- mat-dialog-content - Takes care of rendering a consistent dialog content area for things like texts, forms etc.
- mat-dialog-actions - Good for action elements like buttons to confirm or close a dialog
Alright, that’s use those in our
Okay, this already looks much better. Next we take care of accessing data returned by a dialog.
Returning data from dialogs
Now that our dialog looks good as well, we need to find a way to let the user enter a file name and once confirmed, taking that name and create a new file object in our application. As mentioned earlier, each
MatDialogRef gives us APIs to react to events emitted by a dialog. When a dialog gets closed, either by hitting the escape key or by closing it using APIs, the
afterClosed() Observable emits. From within the dialog, we can control if and what gets emitted by the dialog when it’s closed, giving us all the tools we need complete implementing this feature.
Let’s first take care of emitting the file name entered by the user after closing the dialog. To do that we create a small form within our
FileNameDialogComponent which will close the dialog once it’s submitted.
Notice how we inject
MatDialogRef<FileNameDialogComponent>. Yes, this is exactly the same reference we have access to from within our
MatDialogRef has a method
close() which will essentially close the dialog. Any data that is passed to that method call will be emitted in its
afterClosed() stream. Since the template got a little bigger now, we’ve extracted it into its own template file.
Here’s what it looks like:
One thing to point out here is that we use the
mat-dialog-close directive, which is kind of the equivalent to
(click)="dialogRef.close()", just that we don’t have to type it out every time. If all these forms APIs are new to you, we recommend checkout out our articles on Template-driven Forms and Reactive Forms in Angular.
Great! Now that our dialog emits the entered file name, we can access it from within
FileTreeComponent and create a new file object. In order to do that, we subscribe to
fileNameDialogRef.afterClosed(). We also need to make sure that we only perform our file object creation when the emittion has an actual value and isn’t an empty string. This can be done easily by using Reactive Extensions and its
filter operator (obviously we should add some validation for that but let’s not get distracted too much here).
That’s it! We can now add new files to our file tree via our brand new dialog. As mentioned earlier, we would also obviously take care of some validation, such as not allowing the user to submit the form when no file name has been entered. Another thing we might want to ensure is that no duplicated files can be created. However, this is out of the scope of this article.
Here’s our app in action:
Sharing data with dialogs
There’s one more thing we need to implement to make our dialog also work for scenarios where users want to edit an existing file name - sharing data between dialogs. When users edit a file name, we most likely want to simply reuse the same dialog we’ve just created because it’s essentially exactly the same form with the same rules and same behaviour, just that it should be pre-filled with the name of the file to edit. In other words, we need to find a way to pass data to the dialog that’s going to be opened.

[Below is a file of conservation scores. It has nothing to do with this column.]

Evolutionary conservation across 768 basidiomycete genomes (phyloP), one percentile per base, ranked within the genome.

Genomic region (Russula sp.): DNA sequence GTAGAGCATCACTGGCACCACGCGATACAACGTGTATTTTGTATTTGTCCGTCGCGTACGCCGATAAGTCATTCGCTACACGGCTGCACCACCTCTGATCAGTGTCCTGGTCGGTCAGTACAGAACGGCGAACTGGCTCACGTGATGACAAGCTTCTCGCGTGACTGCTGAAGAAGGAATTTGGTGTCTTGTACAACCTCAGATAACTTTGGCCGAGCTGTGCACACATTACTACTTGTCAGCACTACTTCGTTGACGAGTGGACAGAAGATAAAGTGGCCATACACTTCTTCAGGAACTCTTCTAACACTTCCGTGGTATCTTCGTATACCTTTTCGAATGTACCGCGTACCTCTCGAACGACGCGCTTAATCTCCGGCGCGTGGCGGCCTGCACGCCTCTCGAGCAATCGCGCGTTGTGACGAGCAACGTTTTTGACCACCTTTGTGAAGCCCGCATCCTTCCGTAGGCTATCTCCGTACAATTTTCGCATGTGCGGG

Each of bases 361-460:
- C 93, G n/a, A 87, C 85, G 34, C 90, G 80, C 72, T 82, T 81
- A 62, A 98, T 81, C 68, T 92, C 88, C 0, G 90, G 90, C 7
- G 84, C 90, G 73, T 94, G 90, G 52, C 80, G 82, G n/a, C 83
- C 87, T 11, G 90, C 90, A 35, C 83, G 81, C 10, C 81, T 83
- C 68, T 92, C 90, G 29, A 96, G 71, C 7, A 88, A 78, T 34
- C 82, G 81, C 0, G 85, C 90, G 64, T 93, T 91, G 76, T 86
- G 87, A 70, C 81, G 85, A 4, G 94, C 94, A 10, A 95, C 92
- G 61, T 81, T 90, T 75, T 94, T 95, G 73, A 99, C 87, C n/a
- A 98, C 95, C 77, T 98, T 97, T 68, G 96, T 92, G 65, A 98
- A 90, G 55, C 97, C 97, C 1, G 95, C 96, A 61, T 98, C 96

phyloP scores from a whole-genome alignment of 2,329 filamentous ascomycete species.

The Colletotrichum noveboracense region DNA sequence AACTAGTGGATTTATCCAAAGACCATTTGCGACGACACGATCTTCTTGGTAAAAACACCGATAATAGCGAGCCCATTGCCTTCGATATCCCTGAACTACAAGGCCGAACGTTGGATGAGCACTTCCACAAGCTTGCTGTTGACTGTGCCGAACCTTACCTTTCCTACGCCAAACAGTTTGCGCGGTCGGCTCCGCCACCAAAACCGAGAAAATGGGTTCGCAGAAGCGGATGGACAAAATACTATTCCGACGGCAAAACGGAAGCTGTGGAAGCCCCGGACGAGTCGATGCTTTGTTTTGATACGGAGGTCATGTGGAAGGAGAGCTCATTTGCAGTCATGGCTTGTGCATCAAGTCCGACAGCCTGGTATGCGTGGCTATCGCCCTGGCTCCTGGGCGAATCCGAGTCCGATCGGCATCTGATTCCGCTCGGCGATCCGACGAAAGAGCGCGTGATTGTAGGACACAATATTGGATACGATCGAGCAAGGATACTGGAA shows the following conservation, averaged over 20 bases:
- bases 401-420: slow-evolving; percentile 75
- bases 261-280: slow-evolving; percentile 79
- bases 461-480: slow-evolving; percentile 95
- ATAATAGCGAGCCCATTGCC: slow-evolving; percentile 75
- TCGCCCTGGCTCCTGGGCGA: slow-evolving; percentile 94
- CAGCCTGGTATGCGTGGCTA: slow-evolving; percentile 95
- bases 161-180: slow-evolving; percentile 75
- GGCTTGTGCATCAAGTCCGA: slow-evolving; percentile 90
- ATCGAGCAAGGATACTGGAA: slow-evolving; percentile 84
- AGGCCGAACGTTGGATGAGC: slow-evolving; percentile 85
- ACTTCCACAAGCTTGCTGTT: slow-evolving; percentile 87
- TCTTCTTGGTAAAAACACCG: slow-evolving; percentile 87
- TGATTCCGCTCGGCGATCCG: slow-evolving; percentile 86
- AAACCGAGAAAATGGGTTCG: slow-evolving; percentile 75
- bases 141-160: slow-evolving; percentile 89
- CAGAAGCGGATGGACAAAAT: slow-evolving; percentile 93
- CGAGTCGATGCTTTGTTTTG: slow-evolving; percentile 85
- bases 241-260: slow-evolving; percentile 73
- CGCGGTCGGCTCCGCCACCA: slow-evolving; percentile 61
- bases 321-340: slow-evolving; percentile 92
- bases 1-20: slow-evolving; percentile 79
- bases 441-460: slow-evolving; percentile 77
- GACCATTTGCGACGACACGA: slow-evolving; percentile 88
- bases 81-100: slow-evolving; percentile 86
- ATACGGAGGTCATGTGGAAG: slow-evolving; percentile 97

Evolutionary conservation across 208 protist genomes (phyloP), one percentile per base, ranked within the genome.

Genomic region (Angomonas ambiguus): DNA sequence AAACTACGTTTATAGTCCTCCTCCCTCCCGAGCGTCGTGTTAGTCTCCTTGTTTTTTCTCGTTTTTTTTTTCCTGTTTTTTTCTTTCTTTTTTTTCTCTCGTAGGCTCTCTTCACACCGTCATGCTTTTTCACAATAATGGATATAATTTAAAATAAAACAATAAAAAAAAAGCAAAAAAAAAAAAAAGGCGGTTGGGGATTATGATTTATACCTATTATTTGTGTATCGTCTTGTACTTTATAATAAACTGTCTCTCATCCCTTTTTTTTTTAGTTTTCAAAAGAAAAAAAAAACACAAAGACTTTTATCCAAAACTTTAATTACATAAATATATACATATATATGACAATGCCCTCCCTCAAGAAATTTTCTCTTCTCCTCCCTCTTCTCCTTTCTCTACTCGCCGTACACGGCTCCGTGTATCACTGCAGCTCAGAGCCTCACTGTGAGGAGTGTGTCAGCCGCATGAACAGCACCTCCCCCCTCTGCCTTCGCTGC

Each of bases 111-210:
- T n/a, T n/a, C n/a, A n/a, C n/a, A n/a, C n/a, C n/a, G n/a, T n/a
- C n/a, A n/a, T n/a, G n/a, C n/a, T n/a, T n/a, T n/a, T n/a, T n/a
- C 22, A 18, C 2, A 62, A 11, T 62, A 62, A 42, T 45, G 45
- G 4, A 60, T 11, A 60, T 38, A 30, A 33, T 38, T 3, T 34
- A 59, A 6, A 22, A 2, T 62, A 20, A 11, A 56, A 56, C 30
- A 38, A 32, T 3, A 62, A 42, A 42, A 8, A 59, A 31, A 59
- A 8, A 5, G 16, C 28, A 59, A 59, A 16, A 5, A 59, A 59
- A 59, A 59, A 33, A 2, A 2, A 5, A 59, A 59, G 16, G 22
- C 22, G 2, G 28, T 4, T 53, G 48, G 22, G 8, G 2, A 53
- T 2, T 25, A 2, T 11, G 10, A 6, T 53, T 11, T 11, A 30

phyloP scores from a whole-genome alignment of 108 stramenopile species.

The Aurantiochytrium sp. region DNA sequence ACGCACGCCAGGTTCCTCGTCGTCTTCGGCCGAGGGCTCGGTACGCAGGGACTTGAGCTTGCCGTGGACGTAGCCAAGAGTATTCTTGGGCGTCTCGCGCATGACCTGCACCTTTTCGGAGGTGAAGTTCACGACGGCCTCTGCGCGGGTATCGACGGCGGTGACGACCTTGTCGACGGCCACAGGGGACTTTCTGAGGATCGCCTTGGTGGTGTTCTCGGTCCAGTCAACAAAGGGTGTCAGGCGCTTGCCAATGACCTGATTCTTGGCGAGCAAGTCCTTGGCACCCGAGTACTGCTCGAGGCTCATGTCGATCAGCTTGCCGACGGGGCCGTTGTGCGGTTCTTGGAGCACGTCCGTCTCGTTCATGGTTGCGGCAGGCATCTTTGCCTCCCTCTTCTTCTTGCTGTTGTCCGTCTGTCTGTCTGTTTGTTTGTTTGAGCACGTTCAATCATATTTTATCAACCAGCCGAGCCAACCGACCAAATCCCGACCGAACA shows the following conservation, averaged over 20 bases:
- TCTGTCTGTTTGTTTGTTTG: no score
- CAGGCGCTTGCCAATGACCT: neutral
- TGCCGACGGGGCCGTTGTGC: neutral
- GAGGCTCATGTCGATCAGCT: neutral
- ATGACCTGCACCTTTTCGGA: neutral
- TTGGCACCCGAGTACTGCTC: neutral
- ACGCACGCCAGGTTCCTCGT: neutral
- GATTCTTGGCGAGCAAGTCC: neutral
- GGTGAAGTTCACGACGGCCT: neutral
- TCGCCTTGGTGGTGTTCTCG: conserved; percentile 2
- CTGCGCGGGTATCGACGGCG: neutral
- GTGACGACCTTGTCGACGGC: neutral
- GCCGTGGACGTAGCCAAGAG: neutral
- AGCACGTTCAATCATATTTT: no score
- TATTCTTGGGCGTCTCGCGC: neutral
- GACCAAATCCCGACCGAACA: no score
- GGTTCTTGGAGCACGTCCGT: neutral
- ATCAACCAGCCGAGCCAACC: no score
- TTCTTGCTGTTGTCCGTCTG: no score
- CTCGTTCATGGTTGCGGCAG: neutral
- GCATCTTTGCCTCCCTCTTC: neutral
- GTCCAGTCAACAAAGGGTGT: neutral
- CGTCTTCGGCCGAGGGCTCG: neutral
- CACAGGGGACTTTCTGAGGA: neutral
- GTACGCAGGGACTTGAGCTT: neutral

Luckily, this is quite easy because Angular Material got us covered! It turns out that we can pass any data we want to a dialog using its configuration when the dialog is created. All we have to do is to attach the data we need inside the dialog to the configuration’s
Since we want to use the same dialog for both actions, let’s also rename
openFileDialog() and give it an optional
file parameter. Here’s what that would look like:
Now, we also need to check inside our component whether a file has been passed to that method or not, and pass it on to the dialog like this:
All we need to do now is taking this data in our dialog and pre-fill our the form control accordingly. We can inject any data that is passed like that using the
MAT_DIALOG_DATA injection token.
Last but not least we need to ensure that when the dialog is closed, we update the file that has been edited instead of adding a new one. We keep it simple and just look for the index of the file that’s being edited and replace it with the updated one.
Again, this is a trivial file tree implementation. In a real-world app we probably want to take care of having nested directories as well, which changes the level of complexity dramatically here. However, since this article is really all about how easy it is to create dialogs using Angular Material, we stick with what we have.
Where to go from here
This was it! Even though something like creating dialogs is usually rather tricky, with a UI library like Angular Material, this task really becomes a breeze. In fact, over at MachineLabs we have created several dialogs in different places of the application because it’s such an easy thing to do with given tools at hand.
Where do we go from here? Using the built-in dialog APIs, we get pretty far and only more sophisticated scenarios require a bit more brain work. For example, one thing we also did at MachineLabs was creating our own custom overlay so we could create Google Drive-like file preview.
In our next article we’ll explore how to create custom overlays and overlay services using the Angular Component Development Kit!